On hot, rainy August day — gimme shelter, please

It is appalling that in Miami-Dade County, where the heat index can reach into the 100s and we receive more rain than Seattle, commuters are still expected to endure up to an hour waiting for a bus at an uncovered street corner.

The issues faced by transit in this county are various, but the lack of bus passenger shelters is one that can be solved relatively easily and at no cost to the taxpayers. When you consider that elderly and working class residents with limited transit options are those most affected, it’s also a moral issue that must be tackled immediately.

The 1,020 bus passenger shelters in unincorporated Miami-Dade were initially installed in 2004 as part of an agreement (piloted by the City of Miami during my tenure) that gave the contractor advertising rights on the shelters in exchange for the installation and maintenance of the structures.

Our Metrobus system serves a quarter of a million people daily with over 8,000 stops, and roughly 3,000 stops are located in unincorporated Miami-Dade and managed by Miami-Dade Transit (MDT).

That contract came to an end in 2010, with over 2,000 bus stops left uncovered, and since then the county has relied on a series of short-term agreements for the maintenance, but not the construction, of shelters.

After five years and a stream of complaints from commuters, a request for proposal (RFP) finally has been drafted to begin the selection process for a contractor to handle the design, manufacturing, installation and maintenance of new bus shelters. Yet, once again this county is moving at a snail’s pace and only expects to issue a contract in June 2016.

Part of the agreement requires the design of a new model that can be installed at bus stop locations with limited handicap accessibility — at the rate we’re going, a year and a half from now we will have just begun to think about a new ADAcompliant design. Thus, new shelters may only hit the streets in three years (if the manufacturing and installation process goes smoothly).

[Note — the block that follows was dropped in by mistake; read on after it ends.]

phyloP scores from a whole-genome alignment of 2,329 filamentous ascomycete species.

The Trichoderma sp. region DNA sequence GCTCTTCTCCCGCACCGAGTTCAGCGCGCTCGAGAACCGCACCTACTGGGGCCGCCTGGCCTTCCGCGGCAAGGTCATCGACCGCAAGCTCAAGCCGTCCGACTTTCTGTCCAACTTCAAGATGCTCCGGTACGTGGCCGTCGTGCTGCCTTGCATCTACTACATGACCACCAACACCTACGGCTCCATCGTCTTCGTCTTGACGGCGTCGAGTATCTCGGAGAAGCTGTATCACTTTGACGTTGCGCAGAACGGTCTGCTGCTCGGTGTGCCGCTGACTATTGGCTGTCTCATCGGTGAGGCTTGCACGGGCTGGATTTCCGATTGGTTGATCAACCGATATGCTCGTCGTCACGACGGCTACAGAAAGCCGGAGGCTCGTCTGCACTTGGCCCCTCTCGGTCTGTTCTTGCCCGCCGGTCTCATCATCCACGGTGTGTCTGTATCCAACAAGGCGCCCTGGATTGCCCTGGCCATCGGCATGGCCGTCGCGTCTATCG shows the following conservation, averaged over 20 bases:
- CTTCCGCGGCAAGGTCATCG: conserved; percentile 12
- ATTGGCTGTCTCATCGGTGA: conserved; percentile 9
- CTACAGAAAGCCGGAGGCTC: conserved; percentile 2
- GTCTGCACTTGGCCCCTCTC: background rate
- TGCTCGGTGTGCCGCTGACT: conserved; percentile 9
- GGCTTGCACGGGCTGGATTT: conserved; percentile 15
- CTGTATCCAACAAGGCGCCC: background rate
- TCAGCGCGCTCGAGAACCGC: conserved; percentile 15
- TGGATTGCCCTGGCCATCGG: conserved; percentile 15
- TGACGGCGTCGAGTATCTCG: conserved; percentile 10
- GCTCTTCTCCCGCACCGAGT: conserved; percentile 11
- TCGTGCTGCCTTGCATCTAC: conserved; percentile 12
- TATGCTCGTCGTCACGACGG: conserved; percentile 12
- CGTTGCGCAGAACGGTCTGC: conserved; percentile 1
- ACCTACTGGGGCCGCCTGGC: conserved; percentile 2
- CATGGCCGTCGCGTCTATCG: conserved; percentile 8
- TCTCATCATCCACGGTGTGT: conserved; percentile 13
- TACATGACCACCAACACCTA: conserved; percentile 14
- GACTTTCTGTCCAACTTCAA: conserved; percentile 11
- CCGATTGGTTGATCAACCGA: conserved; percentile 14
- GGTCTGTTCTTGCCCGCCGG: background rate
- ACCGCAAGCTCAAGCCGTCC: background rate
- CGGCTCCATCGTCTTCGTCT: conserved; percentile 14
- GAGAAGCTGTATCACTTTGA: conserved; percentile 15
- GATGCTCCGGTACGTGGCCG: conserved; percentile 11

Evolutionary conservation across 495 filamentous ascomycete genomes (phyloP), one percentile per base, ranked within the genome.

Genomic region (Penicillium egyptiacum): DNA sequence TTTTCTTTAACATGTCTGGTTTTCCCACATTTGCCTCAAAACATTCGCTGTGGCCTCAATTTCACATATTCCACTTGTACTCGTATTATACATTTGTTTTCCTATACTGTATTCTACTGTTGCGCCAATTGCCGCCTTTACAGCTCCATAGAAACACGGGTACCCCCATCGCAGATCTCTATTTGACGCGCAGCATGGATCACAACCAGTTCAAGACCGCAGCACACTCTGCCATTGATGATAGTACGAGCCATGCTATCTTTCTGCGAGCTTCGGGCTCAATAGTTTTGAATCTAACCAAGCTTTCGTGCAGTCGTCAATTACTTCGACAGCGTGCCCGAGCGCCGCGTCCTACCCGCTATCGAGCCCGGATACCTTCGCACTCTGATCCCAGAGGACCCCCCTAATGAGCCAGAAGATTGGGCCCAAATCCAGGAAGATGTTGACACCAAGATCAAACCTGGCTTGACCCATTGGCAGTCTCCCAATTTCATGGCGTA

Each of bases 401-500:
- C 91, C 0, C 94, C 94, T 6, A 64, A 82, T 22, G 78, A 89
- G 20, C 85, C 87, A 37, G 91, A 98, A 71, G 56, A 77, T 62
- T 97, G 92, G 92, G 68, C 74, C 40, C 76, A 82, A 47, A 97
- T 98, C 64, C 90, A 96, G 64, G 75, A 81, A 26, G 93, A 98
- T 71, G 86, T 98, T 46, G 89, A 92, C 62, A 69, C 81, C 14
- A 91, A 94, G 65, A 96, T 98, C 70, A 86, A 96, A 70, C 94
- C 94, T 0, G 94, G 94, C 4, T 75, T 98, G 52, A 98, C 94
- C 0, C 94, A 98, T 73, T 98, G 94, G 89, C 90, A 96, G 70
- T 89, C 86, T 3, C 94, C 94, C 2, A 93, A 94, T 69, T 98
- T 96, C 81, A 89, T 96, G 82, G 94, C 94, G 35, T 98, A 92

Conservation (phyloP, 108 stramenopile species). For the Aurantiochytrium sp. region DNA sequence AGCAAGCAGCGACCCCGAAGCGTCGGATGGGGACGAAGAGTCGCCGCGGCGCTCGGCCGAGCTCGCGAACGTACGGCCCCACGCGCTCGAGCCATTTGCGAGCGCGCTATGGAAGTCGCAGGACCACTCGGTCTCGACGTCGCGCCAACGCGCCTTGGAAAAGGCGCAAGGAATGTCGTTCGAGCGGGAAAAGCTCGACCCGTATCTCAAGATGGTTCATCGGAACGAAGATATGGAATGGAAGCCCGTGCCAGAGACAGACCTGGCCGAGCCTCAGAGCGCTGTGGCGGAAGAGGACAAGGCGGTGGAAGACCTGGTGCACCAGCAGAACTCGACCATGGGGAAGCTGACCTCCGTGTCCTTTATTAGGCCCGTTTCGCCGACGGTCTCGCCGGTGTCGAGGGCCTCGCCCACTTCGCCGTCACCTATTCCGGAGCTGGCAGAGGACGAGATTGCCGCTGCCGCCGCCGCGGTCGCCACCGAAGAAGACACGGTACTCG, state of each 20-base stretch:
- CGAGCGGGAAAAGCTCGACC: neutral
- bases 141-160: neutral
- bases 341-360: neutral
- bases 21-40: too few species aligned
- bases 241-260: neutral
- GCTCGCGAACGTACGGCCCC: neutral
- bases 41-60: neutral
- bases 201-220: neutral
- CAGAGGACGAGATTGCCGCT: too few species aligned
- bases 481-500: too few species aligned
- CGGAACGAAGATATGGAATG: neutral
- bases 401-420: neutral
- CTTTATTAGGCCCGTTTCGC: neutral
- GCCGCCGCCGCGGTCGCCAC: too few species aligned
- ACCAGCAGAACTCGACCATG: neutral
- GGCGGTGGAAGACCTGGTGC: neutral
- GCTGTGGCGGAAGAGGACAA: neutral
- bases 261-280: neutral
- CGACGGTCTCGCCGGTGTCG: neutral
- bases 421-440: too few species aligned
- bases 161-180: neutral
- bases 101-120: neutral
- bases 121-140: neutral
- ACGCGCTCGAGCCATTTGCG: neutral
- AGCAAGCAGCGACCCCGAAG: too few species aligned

A lack of urgency permeates the entire process. The fact that those most affected are elderly and low-income residents with no other transit options elevates the issue to a matter of basic human decency. We cannot allow the underprivileged to shoulder the burden of our glacial bureaucracy.

The RFP for a new contractor must be released as soon as possible and the process expedited. But MDT still has more work to do now.

The deal for potential contractors is already sweeter than before. The original contract called for a share of advertising revenue — with the proliferation of digital technology, advertising opportunities continue to expand. In addition, if Floridians for Solar Choice are successful, operators could install solar panels to eliminate lighting costs and potentially generate additional revenue with the sale of excess power. However, the onus is on the transit department to identify federal grants and other funding that would make the financing model feasible for contractors.

The design process can begin immediately through an open challenge to the public and draw on the expertise of the myriad engineers, designers, artists and generally brilliant people that are passionate about this county.

MDT must reexamine its policies. In addition to the barriers already faced in the construction of new shelters, MDT maintains that bus stops with less than 100 boardings per day do not qualify for shelter. I can only imagine that the single or 99 residents that make use of those stops feel the heat like any other commuter. Additionally, this policy belies the fact that the county has not grasped the basic principles of growth — until we invest in making our public transit options more attractive to the public we can’t expect to see an increase in ridership. The Miami- Dade Metrobus system has an image problem and commuters huddled under umbrellas on a rainy August afternoon does not help.

On Mar. 3, 2015, Sen. Javier Souto passed a resolution to direct the administration to develop a public-private bus shelter maintenance program. He understands like many others, such as Ralph Rosado and Larry Lebowitz, who over the last 15 years have written extensively about the lack of bus passenger shelters, that we need to take immediate action to protect the health and safety of our transit-dependent residents.

As we sit comfortably in County Hall discussing priorities, we have to remember our residents waiting in the rain.


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